There was this successful show biz guy that I knew in Canada who used to say, “I’ve been rich, and I’ve been poor. Rich is better.”
This makes eminently good sense to me. “Rich” is a comparatively superior thing to be. “Rich” does not necessarily mean money-grubbing. Or heartless. Or cheap. “Rich” simply means having options. You can be rich any way you want. Poor, you can only be one way. And that way, in its purest form is expressed in the three words: “I have nothing.”
“I have nothing.”
“You buy food with money. And I have nothing!””
“And, this being America, we’re not talking about health care.”
“Are you listening to me? I have. Nothing!”
Despite the easy talk about contented freeloaders, poverty is a condition the vast majority of people would eagerly like to get out of as soon as possible. You would think, understanding the difference between grinding poverty and having things, that this is a universally held preference.
And yet, there is at least one group of people I’m aware of that do not seem to feel that way.
It is my habit, as I write these blog posts, to have, playing in the background, music broadcast over one of the cable music stations on my television. My Time-Warner Cable plan offers forty-six different choices, everything from “Toddler Tunes” to “Retro Rock” to “Stage and Screen” to “Holiday Favorites.” My personal station of choice is “Classic Country.”
For some reason, in contrast to what I would venture to promote as “Conventional Wisdom”, there are extremely popular performers on “Classic Country” – I am thinking of country legends like Loretta Lynn – who score their biggest successes extolling the unique virtues of growing up dirt poor.
I was born in Butcher’s Holler
Where we lived in abject squalor
Daddy never made a dollar
We didn’t have shoes but we had fun.
By the way, I made up those lyrics. Though the actual lyrics are not all that different. In fact, a surprising number of country songs seem to glorify an economic status, which, if the census measured such things, would indisputably qualify as “Desperate.”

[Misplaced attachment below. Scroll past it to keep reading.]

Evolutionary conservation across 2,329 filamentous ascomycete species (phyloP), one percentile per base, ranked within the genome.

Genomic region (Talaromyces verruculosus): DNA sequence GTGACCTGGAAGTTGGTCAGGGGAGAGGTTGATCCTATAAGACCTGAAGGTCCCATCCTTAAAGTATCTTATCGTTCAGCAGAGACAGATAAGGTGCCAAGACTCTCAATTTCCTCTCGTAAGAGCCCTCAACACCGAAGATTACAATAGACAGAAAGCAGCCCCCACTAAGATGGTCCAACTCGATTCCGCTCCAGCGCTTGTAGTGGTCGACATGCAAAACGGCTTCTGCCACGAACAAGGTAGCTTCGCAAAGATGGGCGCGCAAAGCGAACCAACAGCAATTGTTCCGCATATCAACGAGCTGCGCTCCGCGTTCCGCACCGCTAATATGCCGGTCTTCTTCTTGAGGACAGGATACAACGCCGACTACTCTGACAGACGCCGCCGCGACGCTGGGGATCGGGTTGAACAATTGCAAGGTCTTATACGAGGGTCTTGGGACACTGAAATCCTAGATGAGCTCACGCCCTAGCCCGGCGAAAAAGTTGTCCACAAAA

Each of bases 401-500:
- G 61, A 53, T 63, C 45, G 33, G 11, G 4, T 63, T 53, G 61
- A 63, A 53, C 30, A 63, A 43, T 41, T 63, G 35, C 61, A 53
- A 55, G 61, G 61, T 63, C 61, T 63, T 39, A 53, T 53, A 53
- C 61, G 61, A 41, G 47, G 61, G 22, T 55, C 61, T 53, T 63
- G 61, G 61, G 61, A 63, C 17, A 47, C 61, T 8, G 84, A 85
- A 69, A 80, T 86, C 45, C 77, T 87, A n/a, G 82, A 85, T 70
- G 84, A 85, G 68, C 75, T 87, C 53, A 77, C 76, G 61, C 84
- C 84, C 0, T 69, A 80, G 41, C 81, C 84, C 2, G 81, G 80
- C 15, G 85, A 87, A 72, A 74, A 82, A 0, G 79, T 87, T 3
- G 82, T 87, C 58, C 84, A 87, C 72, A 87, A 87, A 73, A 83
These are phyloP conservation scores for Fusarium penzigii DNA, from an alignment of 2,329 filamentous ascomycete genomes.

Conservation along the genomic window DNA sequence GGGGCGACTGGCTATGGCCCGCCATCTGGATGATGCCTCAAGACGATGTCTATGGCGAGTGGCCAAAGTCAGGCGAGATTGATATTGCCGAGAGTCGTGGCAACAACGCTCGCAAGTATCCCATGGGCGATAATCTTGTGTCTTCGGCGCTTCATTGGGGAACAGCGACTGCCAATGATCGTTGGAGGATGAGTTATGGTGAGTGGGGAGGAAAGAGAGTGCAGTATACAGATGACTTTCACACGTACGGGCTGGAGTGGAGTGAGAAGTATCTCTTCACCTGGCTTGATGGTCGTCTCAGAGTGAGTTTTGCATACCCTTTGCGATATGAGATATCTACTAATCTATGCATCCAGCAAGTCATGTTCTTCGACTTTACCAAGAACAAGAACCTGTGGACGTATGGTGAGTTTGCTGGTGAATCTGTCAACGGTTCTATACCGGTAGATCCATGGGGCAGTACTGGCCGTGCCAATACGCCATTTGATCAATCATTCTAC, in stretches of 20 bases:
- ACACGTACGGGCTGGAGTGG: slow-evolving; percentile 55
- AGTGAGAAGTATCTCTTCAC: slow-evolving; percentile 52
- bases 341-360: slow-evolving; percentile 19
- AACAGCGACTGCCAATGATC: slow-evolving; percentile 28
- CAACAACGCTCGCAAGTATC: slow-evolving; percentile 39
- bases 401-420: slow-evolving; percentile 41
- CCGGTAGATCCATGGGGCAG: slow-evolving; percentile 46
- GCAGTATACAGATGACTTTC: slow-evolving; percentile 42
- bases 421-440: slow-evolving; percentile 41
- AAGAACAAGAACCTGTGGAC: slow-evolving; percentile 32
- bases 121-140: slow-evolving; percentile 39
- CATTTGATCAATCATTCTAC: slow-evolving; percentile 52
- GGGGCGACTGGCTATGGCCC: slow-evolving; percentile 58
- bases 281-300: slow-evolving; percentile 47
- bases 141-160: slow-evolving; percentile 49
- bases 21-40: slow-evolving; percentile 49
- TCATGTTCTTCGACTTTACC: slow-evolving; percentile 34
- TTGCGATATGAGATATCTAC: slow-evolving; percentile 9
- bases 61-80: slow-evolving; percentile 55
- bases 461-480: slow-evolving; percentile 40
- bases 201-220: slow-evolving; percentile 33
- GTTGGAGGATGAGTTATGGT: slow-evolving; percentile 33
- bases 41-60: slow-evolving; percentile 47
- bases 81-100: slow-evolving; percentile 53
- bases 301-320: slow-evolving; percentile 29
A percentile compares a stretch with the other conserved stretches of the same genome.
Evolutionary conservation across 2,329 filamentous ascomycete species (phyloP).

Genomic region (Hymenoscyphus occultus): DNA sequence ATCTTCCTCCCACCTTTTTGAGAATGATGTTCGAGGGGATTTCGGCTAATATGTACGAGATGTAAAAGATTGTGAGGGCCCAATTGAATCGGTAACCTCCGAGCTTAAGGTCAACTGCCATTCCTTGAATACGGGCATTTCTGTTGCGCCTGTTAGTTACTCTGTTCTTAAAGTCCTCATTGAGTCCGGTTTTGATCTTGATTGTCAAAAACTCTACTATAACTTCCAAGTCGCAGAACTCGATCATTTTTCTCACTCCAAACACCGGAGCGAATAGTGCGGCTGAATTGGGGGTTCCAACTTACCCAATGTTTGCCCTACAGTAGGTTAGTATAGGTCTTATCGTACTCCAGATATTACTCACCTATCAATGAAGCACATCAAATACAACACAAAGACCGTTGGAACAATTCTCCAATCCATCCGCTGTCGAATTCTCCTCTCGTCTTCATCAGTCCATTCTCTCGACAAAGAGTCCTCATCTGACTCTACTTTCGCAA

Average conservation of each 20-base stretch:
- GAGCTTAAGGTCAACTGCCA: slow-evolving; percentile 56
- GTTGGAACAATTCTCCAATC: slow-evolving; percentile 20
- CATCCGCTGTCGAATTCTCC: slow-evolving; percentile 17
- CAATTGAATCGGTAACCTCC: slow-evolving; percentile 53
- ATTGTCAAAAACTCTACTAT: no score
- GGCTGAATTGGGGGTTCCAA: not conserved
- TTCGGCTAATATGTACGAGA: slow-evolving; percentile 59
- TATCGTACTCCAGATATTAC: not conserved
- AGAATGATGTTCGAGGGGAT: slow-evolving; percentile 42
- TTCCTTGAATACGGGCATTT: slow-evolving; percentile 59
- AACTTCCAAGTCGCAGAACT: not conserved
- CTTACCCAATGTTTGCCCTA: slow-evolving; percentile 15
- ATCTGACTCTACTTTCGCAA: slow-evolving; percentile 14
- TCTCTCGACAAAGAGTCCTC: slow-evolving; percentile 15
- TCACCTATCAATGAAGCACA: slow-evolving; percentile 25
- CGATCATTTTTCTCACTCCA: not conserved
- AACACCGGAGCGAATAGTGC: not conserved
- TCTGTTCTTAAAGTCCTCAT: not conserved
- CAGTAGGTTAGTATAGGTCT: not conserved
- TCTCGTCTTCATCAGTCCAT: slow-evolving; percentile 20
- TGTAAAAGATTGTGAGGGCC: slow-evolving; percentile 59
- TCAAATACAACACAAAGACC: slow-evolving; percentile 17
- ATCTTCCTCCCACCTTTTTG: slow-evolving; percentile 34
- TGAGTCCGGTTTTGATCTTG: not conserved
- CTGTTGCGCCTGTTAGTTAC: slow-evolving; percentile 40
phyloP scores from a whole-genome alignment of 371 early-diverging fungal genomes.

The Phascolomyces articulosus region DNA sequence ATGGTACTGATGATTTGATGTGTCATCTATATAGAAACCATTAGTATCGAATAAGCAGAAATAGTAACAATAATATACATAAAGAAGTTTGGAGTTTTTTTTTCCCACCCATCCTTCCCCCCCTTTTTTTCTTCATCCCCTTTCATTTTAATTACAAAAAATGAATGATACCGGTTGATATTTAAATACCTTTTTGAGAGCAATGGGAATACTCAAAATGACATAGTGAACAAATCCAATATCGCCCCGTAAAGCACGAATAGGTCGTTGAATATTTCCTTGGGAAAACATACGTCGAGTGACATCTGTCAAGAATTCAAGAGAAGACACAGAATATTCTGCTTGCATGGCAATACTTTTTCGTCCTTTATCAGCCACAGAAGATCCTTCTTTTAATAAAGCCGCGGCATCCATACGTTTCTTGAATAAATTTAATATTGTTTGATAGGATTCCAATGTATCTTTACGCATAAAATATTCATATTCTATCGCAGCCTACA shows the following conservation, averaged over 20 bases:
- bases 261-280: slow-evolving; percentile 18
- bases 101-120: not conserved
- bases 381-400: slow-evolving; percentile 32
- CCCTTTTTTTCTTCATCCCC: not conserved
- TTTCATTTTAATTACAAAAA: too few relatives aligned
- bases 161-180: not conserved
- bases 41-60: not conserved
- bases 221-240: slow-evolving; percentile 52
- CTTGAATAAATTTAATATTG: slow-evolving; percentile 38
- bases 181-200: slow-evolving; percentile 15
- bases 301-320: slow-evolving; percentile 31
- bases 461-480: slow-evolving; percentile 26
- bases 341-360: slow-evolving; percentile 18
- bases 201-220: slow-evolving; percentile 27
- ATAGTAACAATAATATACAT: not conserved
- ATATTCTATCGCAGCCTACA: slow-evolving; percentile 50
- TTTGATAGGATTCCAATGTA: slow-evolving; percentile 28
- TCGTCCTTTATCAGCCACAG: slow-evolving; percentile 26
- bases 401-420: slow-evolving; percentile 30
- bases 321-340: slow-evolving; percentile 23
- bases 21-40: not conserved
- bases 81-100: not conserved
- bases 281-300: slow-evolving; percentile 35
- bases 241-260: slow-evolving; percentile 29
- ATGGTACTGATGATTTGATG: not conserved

And yet…somehow…they loved it.
Sometimes, the word “poor” is synonymized with the word “country”, “country” being the stand-in word for “a simple, minimal existence.” Once again, extreme penury is portrayed as an experience people of superior means should be pitied for having missed out on.
Daddy kept his family fed
Momma whipped up fresh-baked bread
We slept four kids to a bed
Those were the days…
Why? I am totally confused here. Somebody please explain to me what exactly the appeal there is in having nothing? And yet, that’s what these songs keep celebrating:
Simple people, simple things
No big cars or diamond rings
Mansions aren’t the place for me
Give me down-home poverty.
The real confusing part, however, is this. All those big-time country singers glamorizing “the simple life” have not lived that “simple life” in decades. They have fleets of cars and drawers-full of rings! And, albeit on a considerably less lavish level, their audiences are doing pretty well themselves. I mean, those concert tickets don’t come easy; you don’t just fish ‘em out of the crik.
“Lookie here! Concert tickets!”
“Well, I s’pose if we can’t catch us a fish, concert tickets is the next best thing!”
You know, generally speaking, the most vibrant material emanates from writing about what’s happening in your life, most specifically, in the current moment of your life. Country singers cannot possible do that. Otherwise, they’d be singing,
I fly my own
I swear I’ll never
The past is easy
I dumped my pick-up
And bought a jet.
You can’t sell that song. Country hits need a hole in the roof, the bills pilin’ up, and a new young ‘un on the way.
I am not familiar with the current country music trends, but the greatest country singers of the past got rich selling “poor.”
I once lived in a one-room basement apartment. The rent was fifteen dollars a week. Rats would show up, shake their heads, and scurry off to someplace nicer. It was all right; I mean, it was livable. But I couldn’t wait to make some money and get the heck outta there. I should have written a country song about it. It’d probably have done pretty well.
I live buried in a hole
The other tenants call me “The Mole”
Damp and dark and caked with dust
Turn on the tap and out comes rust...
Well, maybe not. But I do know this. I have little to no nostalgia for “The Hard Times.” More importantly however, for this writing, is this question:
Given the choice, would these iconic country singers of old have really exchanged the material comforts that performing songs about “The Hard Times” earned them for the life of deprivation and want they were constantly saluting?
If that was truly the case, then their wisest course of action would have been to immediately stop what they were doing, because their success was taking them further and further from the world their songs insistently proclaimed they liked better. Yet, as far as I know, they didn’t.
That’s kind of sad, don’t you think?
It’s almost worthy of a country song.